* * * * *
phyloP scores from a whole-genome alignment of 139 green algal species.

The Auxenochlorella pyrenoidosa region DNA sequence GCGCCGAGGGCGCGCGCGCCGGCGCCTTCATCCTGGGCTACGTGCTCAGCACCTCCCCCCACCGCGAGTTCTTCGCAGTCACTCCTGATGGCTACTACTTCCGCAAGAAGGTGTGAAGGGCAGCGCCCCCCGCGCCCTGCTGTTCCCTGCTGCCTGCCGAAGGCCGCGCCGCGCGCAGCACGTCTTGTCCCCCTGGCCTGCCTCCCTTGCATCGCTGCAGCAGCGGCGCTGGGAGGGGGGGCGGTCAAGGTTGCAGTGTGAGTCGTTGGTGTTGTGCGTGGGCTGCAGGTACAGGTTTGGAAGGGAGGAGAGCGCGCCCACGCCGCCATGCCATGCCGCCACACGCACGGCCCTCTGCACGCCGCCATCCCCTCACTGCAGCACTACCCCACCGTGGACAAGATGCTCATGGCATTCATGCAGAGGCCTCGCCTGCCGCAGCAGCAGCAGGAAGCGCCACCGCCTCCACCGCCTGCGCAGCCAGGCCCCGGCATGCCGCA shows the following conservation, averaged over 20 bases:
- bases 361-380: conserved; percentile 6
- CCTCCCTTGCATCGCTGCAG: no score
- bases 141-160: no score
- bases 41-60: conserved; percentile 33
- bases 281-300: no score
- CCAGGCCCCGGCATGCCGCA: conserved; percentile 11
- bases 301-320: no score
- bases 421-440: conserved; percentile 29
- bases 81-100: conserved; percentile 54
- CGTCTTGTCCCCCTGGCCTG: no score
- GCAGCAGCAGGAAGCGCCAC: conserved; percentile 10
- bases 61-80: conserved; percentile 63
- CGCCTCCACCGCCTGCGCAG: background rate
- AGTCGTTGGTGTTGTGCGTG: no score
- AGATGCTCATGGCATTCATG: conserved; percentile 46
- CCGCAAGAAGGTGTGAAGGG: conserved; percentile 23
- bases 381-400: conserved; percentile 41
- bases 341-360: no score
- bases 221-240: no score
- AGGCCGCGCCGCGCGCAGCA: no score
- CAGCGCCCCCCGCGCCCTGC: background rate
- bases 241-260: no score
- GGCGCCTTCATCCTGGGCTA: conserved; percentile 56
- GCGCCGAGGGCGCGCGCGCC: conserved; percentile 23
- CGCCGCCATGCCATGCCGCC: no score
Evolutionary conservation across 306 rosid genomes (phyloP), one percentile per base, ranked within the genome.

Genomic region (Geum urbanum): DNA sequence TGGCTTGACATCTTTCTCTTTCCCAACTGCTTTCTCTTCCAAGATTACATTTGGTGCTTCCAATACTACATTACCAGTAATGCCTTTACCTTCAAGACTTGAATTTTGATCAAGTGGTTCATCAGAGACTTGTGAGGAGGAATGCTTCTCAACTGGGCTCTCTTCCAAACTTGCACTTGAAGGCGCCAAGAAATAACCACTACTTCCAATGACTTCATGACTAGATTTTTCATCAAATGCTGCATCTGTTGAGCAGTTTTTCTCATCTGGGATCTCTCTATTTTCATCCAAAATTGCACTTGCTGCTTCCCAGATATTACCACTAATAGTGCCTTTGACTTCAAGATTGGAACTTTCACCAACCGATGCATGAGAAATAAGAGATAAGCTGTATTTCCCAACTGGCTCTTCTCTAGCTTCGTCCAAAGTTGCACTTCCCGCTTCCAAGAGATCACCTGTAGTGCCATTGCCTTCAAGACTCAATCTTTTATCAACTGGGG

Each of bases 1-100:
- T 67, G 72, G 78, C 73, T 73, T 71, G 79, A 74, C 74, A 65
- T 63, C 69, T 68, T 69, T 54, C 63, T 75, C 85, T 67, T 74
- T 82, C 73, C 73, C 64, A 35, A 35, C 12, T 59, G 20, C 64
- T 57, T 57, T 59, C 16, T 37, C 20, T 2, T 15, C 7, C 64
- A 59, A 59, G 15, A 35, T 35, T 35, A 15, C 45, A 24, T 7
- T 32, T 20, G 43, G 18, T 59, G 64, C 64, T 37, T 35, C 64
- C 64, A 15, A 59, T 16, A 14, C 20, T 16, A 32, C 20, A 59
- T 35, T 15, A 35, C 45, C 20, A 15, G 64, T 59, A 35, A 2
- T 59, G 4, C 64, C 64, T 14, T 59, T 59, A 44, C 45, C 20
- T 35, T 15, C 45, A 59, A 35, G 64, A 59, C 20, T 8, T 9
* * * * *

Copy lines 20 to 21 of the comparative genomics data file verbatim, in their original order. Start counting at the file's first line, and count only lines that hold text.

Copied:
- bases 341-360: no score
- bases 221-240: no score